And that’s why I think it quite likely that some members of the family found work in Tsipori. When there was no work to do in Nazareth, it would just make sense to walk on over to Tsipori and hire yourself out for the day. There was plenty of work in Tsipori, and a good craftsman could get hired on the spot.
Jesus and his family had a very good reason to do that.
An Advantage for Jesus
Working as a day-laborer was not a high-prestige job. But it gave Jesus one huge advantage over his fellow villagers, most of whom were farmers. A subsistence farmer is tied to his land. He can’t simply take off for weeks at a time, leaving his land and his animals unmanaged.
But a day-laborer can. In one day, a day-laborer could earn one dinar, enough to feed 12 people for a day. A family of six hard-working men, all working as day-laborers, could earn 6 dinars a day. But they’d only need 1 dinar per day for food for the entire family.
What did they do with the rest? They saved it. And when it came time for one of the major feasts, they could simply walk away from the village for several weeks. No crops to worry about. No animals. No worries.
Being day-laborers gave Jesus and his family the freedom to travel. And we know they used it. The four gospels make it clear that Jesus and his family went to Jerusalem often for the major feasts—Passover in the spring, Tabernacles in the fall, and possibly also Pentecost in early summer. Each of these feasts took weeks to go to, when you account for travel time. (It took at least 4 or 5 days to walk from Nazareth to Jerusalem, each way.)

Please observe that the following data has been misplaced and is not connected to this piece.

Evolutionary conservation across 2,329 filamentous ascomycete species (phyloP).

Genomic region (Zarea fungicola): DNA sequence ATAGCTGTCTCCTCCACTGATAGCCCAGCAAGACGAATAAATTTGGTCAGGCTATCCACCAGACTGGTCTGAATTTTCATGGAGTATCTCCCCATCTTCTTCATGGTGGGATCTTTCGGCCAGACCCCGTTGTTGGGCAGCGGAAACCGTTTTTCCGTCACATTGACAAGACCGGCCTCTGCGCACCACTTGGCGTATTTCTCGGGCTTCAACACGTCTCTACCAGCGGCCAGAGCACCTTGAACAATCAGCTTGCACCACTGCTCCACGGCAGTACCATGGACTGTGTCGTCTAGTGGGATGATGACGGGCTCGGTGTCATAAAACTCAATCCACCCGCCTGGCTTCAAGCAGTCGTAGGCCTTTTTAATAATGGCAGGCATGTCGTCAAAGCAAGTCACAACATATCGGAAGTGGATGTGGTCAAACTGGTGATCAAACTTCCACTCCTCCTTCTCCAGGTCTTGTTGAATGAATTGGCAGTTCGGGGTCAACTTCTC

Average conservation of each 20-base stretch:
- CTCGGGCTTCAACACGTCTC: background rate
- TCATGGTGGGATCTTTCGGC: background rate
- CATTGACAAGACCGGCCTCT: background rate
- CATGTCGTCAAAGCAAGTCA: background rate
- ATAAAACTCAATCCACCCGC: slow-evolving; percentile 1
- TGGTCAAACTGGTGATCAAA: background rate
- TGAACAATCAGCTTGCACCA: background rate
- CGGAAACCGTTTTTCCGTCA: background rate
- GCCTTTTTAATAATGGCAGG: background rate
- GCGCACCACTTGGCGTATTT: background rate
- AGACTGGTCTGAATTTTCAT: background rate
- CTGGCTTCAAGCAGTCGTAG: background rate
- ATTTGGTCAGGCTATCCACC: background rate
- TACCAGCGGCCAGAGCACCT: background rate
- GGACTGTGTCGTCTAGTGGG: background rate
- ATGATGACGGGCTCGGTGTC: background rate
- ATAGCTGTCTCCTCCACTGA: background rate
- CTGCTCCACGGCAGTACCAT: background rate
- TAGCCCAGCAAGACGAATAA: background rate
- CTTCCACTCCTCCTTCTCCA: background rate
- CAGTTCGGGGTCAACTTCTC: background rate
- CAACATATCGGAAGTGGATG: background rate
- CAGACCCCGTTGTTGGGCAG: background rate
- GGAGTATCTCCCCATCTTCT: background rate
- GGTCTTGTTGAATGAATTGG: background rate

Jesus and his family apparently had that time, because we know they took that trip often. Which meant they must have had the money to make the trip.
And where did they get that money? It’s just a fact that there’s a lot more money in a city than in a village.
I think they got the money working in Tsipori. I think Jesus knew this city well.
What Was Tsipori Like?
Tsipori at the time of Jesus was a thriving city with about 10,000 people. Herod Antipas lived there and ruled Galilee.
Tsipori is built on a hill, and there was a fortress at the top of the hill. (Jesus once observed that “a city built on a hill cannot be hid,” and he might well have been thinking of Tsipori when he said it.)
Tsipori had a very large system of cisterns for holding water. The city covered somewhere between 100 and 150 acres, and it was probably a walled city, or at least parts of it were walled.
I’ve visited Tsipori a couple of times. Nobody lives on the site now. It’s a major archaeological park, and it’s been very extensively excavated. If you go to Israel, I highly recommend a stop at Tsipori. It’ll give you a great sense of what the city was like in the first century. My wife and I went to Tsipori again this past summer.
Here is a picture I took of the main city street of Tsipori with the citadel in the background:
Here is a picture of the main cross street in Tsipori looking south:
And here’s a picture of some of the houses in Tsipori, with Nazareth in the background. (Nazareth today is a largish city with a population of about 80,000 people.)
This summer when I walked through the streets of Tsipori, I looked around and asked myself which of these houses Jesus and his family might have helped build. It’s a question I can’t answer. But I think it’s reasonable to believe that he worked on some of them.